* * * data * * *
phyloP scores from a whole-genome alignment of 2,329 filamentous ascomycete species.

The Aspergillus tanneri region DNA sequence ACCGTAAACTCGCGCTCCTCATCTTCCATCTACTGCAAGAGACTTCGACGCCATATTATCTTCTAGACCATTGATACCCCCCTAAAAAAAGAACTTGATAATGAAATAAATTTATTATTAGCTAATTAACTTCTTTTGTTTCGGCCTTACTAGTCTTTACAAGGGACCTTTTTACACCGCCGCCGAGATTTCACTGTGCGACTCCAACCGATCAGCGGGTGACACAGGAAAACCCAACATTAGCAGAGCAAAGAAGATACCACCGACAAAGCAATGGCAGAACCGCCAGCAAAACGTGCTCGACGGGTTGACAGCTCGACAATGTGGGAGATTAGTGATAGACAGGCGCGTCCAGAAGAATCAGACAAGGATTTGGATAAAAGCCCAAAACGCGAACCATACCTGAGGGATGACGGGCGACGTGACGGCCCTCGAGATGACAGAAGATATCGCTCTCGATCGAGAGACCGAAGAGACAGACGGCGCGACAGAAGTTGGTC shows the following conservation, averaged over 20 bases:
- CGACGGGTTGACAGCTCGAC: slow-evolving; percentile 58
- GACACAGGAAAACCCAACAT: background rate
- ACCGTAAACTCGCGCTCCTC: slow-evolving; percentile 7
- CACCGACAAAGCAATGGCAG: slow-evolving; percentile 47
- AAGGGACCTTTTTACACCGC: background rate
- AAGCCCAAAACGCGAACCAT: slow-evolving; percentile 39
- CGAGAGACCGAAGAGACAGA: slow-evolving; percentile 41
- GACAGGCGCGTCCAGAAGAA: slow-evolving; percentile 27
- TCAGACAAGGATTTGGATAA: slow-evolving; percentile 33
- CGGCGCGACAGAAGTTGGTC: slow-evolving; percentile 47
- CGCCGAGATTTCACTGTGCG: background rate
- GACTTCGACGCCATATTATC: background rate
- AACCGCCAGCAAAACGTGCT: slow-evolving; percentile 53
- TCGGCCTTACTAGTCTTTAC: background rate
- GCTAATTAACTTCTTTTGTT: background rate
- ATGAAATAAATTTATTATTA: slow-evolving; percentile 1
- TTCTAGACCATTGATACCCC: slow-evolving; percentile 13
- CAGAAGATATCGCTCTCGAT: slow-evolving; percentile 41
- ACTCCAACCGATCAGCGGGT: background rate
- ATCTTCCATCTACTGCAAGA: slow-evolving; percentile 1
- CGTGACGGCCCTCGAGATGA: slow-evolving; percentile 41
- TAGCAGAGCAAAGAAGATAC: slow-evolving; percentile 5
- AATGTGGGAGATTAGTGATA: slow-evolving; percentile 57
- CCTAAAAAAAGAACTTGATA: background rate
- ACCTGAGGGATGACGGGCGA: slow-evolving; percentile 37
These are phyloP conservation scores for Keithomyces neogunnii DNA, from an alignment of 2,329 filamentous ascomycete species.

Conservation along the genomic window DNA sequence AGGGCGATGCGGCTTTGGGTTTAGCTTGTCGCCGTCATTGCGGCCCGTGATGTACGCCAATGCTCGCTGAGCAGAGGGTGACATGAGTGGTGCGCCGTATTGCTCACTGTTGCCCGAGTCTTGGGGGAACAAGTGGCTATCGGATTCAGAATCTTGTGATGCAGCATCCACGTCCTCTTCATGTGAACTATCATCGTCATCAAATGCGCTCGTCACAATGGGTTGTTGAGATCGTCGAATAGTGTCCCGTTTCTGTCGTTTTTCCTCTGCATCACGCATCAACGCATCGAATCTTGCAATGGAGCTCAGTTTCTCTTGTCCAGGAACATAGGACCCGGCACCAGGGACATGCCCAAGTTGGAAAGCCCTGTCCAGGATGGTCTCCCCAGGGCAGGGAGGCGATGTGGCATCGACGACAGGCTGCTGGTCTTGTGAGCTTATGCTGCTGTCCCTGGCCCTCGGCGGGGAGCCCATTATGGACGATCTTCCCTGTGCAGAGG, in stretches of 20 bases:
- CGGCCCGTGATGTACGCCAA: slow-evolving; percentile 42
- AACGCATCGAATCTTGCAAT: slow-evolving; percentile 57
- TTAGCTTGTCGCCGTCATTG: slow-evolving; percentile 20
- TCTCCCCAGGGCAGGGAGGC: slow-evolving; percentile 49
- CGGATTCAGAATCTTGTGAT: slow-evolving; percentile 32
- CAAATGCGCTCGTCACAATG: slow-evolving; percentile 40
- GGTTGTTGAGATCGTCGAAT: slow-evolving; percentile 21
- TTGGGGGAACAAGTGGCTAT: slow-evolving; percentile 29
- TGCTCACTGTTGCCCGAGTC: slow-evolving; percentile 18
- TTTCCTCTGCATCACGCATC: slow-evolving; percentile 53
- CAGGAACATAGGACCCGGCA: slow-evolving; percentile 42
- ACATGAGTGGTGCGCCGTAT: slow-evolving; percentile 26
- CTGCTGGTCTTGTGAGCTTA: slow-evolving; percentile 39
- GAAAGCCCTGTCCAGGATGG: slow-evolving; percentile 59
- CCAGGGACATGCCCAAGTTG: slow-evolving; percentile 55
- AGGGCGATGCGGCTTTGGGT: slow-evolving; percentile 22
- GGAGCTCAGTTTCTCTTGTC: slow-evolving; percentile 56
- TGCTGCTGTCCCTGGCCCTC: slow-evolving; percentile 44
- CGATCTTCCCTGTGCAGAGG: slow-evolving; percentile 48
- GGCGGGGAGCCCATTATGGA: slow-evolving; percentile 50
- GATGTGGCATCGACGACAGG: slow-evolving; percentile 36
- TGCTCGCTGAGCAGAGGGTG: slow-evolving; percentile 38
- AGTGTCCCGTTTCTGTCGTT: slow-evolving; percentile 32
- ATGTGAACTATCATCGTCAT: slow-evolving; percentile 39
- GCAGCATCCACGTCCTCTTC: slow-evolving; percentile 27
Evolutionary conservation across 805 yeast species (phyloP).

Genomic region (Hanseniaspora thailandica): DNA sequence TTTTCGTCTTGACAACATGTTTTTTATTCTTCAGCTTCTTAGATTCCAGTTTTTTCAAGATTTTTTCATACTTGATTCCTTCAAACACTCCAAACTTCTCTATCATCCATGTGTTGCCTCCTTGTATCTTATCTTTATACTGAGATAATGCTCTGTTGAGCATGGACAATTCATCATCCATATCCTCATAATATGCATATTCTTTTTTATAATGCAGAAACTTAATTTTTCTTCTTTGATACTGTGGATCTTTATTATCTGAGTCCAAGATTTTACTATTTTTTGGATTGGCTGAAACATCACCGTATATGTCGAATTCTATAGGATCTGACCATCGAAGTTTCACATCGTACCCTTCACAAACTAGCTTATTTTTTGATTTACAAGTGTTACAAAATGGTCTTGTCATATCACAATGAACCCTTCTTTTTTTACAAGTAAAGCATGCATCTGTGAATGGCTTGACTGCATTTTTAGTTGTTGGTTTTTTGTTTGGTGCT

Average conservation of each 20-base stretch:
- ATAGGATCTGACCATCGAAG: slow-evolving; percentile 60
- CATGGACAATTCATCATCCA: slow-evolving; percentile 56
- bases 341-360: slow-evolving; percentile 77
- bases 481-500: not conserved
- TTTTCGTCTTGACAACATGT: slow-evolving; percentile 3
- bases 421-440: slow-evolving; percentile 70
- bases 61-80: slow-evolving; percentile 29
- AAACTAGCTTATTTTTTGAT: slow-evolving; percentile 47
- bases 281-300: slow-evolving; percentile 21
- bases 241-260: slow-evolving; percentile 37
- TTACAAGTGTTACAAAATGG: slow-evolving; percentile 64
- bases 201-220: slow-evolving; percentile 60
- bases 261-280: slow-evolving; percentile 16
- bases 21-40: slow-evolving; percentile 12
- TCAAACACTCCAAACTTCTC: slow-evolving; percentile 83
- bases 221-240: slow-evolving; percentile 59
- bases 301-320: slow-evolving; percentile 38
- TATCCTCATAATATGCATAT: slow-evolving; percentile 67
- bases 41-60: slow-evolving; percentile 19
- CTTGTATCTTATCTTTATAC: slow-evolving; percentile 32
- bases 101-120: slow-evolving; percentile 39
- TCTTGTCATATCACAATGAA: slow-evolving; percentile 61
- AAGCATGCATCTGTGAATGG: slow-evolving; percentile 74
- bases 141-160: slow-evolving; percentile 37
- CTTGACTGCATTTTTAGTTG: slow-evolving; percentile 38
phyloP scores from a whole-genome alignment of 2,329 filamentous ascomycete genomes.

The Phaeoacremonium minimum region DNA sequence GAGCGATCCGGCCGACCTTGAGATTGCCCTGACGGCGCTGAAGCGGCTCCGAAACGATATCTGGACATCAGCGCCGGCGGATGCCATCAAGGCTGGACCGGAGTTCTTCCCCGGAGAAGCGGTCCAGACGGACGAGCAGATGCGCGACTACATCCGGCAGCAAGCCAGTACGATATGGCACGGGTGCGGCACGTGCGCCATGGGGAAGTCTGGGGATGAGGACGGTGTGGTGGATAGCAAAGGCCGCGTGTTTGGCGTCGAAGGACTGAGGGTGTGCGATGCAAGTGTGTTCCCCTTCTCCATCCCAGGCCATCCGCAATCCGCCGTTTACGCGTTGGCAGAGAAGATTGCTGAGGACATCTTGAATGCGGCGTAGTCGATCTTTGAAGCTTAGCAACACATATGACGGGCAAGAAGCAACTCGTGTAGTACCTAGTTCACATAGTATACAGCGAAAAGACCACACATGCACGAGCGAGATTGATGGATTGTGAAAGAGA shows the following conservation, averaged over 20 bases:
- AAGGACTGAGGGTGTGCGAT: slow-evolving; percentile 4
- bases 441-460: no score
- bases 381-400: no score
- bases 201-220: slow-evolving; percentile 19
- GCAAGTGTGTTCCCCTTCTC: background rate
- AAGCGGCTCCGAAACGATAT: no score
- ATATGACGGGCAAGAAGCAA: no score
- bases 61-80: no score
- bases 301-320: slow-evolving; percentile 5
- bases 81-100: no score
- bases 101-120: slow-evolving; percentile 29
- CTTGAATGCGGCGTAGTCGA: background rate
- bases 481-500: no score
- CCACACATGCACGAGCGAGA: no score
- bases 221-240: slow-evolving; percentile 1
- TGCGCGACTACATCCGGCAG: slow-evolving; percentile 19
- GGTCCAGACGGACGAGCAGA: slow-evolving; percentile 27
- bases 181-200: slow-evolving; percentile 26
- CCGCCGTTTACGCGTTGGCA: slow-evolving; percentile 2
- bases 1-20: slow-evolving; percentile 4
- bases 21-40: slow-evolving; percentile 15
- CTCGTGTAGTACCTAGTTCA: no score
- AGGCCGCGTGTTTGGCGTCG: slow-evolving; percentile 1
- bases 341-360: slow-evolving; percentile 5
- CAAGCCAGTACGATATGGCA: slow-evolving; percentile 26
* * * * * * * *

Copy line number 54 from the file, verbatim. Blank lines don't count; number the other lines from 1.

- GCAGCATCCACGTCCTCTTC: slow-evolving; percentile 27